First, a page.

A Constable may ex-officio apprehend fel-
ons, and may call other persons to assist him.
He may break open a house to take a felon.
If he fly the Constable must make an inven-
tory of his goods, make hue and cry after
him, c. Dal. 289. 344. 27. Eliz. C 13.

May stop
who put the
citizens in
May enter
bawdy hou-
ses and ar-
rest  per-
sons com-
breaches of
the peace.
A constable
felon to es-
cape, guil-
ty of mis-
when not in
If arrested
If involun-
tary, mis-
  Mav con
fine a felon
to prevent
May dis-
W;v';  no
felony com-
May ex-of-
ficio appre.
Make an
in ventory
of estate.


                        E 20 3
  General    Upon a general warrant without expres-
bad.       sing a particular felony or treason, a Consta-
           ble cannot lawfully break open a house.
   Cannot     In a civil suit, the officer cannot justify
break oUt- the breaking open an outward door or win-
side door ino
civil case. dow in order to execute process; if he doth he
           is a trespasser-but if he findeth the outer
MIay break door open and entereth that way, or if the door
inner door. be opened to him from within and he entereth
          he may break open inward doors if he findeth
          that necessary, in order to execute his process.
          Fos. 319.
              In such case, if the officer broke open the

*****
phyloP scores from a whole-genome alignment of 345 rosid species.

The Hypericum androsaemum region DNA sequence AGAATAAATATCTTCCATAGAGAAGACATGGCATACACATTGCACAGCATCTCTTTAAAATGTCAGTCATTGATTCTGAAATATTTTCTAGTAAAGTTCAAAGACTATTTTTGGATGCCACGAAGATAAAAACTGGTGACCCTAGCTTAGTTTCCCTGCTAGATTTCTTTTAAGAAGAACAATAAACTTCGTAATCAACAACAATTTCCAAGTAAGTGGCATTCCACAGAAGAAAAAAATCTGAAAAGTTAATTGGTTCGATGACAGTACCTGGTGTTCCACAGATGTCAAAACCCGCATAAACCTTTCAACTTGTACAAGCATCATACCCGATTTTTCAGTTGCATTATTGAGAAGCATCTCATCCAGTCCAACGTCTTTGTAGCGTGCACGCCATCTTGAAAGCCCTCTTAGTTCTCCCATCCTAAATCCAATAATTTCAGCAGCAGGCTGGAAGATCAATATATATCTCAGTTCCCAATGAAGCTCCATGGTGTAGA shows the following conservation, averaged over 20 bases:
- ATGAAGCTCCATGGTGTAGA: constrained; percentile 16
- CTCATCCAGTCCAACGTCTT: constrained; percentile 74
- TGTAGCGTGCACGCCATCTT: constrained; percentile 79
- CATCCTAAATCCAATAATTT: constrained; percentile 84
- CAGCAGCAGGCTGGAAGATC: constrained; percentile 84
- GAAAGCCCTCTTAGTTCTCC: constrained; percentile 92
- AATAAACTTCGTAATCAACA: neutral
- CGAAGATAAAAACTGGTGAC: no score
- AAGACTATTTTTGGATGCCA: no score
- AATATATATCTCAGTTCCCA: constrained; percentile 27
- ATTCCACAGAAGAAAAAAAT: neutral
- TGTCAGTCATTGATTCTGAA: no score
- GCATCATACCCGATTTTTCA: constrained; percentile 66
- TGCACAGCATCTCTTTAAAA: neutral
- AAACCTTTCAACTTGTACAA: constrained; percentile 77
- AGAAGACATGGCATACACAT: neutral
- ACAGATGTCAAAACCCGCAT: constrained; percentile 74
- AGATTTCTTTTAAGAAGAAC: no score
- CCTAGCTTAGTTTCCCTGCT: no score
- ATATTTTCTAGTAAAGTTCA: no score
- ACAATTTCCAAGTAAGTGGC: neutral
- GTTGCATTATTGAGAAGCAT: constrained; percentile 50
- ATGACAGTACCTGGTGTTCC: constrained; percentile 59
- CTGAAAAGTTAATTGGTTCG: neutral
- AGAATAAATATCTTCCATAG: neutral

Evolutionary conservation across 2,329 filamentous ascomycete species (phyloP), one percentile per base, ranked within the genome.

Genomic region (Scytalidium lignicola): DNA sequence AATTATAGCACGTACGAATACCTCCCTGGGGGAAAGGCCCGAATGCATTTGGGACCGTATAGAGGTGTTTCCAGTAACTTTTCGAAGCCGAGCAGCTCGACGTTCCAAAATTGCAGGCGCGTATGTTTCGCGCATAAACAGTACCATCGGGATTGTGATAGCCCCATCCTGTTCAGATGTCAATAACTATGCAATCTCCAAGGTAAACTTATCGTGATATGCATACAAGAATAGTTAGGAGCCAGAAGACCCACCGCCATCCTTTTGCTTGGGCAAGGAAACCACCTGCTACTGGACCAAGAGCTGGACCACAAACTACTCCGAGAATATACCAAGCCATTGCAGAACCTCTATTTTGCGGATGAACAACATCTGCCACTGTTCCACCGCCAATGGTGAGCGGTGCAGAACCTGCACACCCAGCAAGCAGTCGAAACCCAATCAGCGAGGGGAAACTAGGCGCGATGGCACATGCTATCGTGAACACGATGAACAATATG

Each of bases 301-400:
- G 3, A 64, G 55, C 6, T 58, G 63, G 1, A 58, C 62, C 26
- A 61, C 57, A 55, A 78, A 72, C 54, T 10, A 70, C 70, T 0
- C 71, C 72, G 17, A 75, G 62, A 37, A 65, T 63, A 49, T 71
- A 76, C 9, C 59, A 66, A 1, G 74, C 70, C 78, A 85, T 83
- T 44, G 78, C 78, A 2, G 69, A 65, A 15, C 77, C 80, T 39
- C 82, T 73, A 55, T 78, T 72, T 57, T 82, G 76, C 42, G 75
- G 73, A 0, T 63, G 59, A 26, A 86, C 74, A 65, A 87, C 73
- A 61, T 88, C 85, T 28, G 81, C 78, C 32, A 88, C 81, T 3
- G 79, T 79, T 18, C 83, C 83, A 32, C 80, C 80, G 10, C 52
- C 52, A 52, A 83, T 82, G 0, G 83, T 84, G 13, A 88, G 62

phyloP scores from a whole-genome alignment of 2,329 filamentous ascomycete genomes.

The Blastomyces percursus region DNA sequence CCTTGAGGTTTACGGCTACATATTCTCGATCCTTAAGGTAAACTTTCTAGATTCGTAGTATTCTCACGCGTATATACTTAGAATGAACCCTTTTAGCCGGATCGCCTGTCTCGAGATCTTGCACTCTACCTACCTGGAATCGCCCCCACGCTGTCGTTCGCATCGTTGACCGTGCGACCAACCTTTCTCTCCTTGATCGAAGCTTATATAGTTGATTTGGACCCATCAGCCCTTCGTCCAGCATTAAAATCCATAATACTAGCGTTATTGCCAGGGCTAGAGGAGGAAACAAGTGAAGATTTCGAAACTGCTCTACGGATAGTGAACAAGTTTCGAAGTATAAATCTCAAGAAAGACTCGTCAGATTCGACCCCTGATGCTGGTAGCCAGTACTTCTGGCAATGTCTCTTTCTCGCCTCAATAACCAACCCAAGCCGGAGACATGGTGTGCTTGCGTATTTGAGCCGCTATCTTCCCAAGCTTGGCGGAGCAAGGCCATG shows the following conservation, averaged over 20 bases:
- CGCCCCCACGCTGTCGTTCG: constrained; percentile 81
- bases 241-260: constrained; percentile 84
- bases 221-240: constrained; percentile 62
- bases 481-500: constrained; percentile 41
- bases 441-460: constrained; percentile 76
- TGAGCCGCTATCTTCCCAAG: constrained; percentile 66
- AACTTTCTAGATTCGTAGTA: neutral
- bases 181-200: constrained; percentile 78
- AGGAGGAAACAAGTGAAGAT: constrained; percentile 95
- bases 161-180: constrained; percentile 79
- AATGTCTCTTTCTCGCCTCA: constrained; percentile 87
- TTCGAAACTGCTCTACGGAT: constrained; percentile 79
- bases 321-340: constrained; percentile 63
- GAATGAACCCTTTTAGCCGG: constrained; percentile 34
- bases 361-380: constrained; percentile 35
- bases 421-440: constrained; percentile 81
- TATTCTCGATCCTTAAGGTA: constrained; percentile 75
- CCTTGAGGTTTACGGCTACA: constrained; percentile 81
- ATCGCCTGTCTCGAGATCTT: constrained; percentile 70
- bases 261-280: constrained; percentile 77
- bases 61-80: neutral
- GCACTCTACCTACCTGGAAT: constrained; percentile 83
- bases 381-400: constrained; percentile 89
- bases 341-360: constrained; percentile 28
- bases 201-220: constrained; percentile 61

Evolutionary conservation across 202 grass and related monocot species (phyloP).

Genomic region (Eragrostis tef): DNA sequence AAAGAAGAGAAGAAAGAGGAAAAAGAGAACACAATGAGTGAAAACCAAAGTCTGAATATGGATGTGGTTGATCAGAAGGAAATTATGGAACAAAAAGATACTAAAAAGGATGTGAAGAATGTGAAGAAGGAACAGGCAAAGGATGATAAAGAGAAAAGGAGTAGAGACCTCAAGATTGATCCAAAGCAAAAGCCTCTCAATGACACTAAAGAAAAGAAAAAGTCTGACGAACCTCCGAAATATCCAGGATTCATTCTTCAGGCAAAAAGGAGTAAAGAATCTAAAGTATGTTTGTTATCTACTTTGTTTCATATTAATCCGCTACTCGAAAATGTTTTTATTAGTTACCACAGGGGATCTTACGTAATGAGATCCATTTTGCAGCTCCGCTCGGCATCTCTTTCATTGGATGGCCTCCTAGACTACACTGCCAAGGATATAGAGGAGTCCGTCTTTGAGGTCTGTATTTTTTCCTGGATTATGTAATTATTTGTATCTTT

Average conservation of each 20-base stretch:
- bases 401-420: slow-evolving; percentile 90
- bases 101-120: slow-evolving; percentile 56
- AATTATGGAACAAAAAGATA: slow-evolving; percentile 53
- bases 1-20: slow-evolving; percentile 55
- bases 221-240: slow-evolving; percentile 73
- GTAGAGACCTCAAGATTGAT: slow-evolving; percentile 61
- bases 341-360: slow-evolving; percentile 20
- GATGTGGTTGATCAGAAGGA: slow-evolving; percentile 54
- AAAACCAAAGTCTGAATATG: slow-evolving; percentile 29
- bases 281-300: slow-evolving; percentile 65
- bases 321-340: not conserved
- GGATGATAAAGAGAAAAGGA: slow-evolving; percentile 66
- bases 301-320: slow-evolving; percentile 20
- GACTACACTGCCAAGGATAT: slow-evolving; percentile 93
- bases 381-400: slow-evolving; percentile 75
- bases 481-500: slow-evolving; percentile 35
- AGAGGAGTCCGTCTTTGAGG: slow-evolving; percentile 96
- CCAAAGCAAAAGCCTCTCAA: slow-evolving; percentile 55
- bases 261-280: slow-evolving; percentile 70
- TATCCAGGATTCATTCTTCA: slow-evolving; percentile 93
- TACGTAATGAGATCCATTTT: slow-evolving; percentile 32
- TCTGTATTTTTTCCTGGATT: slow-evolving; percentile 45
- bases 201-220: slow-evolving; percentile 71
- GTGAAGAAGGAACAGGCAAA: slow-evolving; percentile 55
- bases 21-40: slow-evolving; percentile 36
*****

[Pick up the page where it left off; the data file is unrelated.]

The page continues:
Breadking  outer door and entered in, it was -a trespass, but
trespass.  after he was in, if he took the goods or broke
           open. a trunk or inner door, the taking of the
           goods is good.-Cowper's Reports p. 1. See
           Lee vs. Gansell-Swain's case in 5 Co. That
           breaking open the outer door was a trespass,
Taking the but taking away the goods was lawful.
goods law-
fui.          The reason given by Lord Mansell in
           Gansell's case is this The law forbids the
           breaking the outer door or window of a man's
           house, because it would leave the family with-
           in exposed to thieves and robbers; and thus
Leaves the produce fatal consequences, and it is much
posed.     better that you should wait for another oppor-.
           tunity than to do an act of violence which may
           probably be attended with such dangerous con-
           sequences. Cowper Re. p. 6.


21 ]

    Again Burn savs:-That a man's house            Man's
is his Castle for safety and repose, for himself hoste his